The first mouth guard in the UK was developed in 1890 by a British dentist as a protective measure for the teeth, lips and gums of boxers (1). Since then it has been used extensively by a range of athletes in contact sports such as football, rugby and hockey.
So if mouth guards help protect you whilst playing sport, what’s the big deal? Well, there is a concern amongst athletes that mouth guards can have an adverse impact on their performance. As such, a recent study by Dunn-Lewis et al (2) was conducted to assess the impact of using a mouth guard on various types of physical activity.
26 young men and 24 young women performed a serious of tests including a 10m sprint, a vertical jump as well as tests to measure visual reaction time, medial-lateral balance and heart rate. Participants were randomly placed into one of three conditions: i.) using a customized mouth guard, ii.) using a standard, boil and bite mouth guard and iii.) using no mouth guard.
The use of a customized mouth guard significantly improved performance on upper-body exercises for both men and women compared with the use of standard mouth guard and using no mouth guard. Furthermore, the use of a mouth guard significantly improved performance on lower-body exercises for men compared with the conditions where a standard mouth guard and no mouth guard were used.
Contrary to the fears of many athletes, the use of a mouth guard does not have an adverse effect on physical performance. The use of a customized mouth guard, can actually offer significant benefits in physical performance.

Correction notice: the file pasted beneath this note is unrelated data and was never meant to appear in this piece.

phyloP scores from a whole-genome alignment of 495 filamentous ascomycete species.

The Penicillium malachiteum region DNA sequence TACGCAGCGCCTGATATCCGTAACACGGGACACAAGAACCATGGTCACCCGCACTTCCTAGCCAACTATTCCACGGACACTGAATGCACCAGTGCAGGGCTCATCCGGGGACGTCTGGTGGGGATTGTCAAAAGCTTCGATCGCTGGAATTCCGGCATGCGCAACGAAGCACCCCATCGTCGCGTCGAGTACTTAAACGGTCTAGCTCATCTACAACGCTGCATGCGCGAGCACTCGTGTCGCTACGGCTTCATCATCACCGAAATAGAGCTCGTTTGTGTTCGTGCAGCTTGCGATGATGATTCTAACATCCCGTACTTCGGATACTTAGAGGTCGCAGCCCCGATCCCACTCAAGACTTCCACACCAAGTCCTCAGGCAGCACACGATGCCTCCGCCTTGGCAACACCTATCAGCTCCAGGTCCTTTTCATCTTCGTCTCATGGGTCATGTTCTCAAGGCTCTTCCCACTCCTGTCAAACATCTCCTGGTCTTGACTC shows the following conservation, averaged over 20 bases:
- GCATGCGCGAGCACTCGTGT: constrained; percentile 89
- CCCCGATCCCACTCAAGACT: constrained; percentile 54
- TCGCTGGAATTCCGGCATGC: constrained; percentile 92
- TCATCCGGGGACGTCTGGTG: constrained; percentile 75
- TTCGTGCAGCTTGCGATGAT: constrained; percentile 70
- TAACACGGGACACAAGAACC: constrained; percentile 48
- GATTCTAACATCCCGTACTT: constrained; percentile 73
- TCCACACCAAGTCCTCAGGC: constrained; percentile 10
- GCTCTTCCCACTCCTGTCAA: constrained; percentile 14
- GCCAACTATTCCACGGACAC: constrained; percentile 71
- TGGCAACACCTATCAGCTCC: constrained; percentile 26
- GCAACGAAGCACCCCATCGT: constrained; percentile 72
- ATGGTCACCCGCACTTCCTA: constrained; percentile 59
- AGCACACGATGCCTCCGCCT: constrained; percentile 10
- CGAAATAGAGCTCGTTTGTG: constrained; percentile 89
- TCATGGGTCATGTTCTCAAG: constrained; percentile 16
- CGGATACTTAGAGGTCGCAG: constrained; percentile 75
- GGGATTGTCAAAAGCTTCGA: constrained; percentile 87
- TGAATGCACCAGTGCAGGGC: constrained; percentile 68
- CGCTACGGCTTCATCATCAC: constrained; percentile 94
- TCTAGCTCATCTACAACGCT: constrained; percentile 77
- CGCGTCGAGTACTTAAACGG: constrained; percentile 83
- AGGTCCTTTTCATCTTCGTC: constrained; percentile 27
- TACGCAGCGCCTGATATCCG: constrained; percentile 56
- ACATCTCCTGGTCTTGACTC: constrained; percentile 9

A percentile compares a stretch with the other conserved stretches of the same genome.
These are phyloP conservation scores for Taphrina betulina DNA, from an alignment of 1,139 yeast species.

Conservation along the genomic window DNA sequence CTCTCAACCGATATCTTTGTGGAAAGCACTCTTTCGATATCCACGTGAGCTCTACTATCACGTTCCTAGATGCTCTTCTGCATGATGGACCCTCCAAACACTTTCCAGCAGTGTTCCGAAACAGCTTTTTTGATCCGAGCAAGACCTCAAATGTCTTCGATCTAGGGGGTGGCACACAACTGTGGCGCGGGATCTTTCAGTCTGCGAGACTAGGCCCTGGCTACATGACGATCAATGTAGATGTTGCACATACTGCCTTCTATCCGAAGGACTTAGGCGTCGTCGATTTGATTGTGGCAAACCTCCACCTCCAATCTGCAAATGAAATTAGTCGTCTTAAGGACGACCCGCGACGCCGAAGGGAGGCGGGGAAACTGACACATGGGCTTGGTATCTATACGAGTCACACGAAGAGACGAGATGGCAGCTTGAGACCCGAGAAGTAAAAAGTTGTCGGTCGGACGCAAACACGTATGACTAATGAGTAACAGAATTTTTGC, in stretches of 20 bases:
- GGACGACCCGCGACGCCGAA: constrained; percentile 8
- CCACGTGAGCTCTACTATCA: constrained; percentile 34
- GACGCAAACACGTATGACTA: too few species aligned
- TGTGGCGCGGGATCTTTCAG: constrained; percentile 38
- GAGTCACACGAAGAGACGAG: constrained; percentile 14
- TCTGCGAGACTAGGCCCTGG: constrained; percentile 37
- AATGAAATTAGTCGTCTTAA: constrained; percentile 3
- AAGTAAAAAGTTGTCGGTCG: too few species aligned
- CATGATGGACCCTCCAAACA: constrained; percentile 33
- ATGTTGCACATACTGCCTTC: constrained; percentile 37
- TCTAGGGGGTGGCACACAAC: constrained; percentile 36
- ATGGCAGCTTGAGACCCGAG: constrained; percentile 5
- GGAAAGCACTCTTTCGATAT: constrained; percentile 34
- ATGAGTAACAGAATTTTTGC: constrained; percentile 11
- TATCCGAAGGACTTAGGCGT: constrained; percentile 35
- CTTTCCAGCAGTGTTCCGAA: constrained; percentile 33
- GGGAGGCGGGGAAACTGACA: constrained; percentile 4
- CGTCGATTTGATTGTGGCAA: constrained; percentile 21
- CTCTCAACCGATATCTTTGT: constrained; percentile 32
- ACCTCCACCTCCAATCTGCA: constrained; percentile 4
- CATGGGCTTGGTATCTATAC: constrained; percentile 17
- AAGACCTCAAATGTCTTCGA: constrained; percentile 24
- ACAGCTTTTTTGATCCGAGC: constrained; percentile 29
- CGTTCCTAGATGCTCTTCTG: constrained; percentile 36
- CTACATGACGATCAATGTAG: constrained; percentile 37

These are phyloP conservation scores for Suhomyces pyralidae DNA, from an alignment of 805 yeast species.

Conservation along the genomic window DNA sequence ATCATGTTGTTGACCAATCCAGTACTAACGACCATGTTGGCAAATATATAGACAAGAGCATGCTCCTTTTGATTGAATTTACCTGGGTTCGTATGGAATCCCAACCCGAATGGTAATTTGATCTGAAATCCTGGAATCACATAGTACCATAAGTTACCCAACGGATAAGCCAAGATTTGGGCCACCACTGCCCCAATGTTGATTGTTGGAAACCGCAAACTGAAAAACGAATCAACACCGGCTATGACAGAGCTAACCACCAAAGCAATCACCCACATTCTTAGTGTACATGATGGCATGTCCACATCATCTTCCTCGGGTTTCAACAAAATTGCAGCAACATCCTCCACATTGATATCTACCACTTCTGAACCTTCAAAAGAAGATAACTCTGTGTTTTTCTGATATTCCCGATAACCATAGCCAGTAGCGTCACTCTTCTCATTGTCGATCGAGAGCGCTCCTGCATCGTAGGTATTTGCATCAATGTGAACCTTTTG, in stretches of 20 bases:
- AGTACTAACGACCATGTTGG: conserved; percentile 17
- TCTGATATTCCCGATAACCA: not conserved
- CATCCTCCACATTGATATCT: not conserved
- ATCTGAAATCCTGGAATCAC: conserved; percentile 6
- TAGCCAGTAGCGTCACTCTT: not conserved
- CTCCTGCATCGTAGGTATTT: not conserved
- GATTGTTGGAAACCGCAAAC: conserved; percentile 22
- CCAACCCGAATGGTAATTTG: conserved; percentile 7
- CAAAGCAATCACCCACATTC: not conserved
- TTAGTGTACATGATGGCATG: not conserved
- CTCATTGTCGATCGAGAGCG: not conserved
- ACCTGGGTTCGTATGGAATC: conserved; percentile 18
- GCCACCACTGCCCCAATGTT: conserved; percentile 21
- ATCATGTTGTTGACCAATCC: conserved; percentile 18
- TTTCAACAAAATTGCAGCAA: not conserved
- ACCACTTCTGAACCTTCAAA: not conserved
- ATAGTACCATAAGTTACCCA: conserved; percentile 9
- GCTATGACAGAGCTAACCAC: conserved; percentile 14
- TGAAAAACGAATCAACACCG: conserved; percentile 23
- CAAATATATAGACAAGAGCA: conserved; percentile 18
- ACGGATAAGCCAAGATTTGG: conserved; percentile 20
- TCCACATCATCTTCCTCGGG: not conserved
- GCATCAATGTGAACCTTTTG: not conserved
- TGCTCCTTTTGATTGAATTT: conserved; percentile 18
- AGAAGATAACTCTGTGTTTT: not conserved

Although the study used a fairly small sample size, the methodology was robust as participant performance was measured on no fewer than seven different types of physical activity. This offers good validity as these exercises reflect the numerous types of activity performed by athletes in their respective sport.
Although expensive, a customized mouth guard could prove to be a worthwhile investment.
In addition to rigorous training, a top notch diet and a strong mental attitude, utilising equipment like a customized mouth guard is one more thing that athletes can utilise to equip themselves with a competitive edge, whilst of course protecting their pretty (or not so pretty) smiles.
Author: Mandy Johal
1. McCrory, P. (2011). Do mouth guards prevent concussion? British Journal of Sports Medicine, 35, 81-82.
2. Dunn-Lewis, C., et al. (2012). The effects of a customized over the counter mouth guard on neruromuscular force and power production in trained men and women. The Journal of Strength Conditioning & Research, (published ahead of print, 25 Jan).
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